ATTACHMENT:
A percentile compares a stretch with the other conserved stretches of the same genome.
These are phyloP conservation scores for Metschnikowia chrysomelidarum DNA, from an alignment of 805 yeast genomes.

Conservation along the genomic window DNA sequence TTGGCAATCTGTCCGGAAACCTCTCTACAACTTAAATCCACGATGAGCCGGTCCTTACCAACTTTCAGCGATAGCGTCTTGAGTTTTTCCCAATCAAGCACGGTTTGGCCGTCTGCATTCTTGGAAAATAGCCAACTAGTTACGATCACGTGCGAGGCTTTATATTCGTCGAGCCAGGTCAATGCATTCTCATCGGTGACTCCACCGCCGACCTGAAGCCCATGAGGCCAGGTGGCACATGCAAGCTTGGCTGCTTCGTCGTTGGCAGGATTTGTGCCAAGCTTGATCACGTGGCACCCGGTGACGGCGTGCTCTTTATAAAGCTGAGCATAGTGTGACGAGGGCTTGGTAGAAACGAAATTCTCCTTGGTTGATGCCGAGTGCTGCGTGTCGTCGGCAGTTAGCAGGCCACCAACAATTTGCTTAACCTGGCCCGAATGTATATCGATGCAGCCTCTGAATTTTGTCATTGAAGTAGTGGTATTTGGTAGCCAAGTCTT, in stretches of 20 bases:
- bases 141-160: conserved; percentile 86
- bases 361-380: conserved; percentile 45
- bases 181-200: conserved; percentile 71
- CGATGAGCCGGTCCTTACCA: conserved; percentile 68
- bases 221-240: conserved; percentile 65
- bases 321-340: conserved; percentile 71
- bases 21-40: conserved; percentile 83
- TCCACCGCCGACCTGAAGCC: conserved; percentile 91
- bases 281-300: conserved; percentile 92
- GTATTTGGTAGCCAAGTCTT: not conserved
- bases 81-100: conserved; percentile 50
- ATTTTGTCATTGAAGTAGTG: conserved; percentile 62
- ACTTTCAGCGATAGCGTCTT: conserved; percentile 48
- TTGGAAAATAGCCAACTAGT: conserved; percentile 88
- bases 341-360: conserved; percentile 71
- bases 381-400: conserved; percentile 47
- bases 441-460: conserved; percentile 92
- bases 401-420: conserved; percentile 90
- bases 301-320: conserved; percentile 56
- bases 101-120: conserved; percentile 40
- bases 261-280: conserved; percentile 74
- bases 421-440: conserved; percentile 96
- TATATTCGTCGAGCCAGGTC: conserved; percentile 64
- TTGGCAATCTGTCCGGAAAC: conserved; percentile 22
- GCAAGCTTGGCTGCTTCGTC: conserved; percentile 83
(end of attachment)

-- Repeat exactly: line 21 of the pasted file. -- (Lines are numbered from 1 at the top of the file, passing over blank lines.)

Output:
- bases 401-420: conserved; percentile 90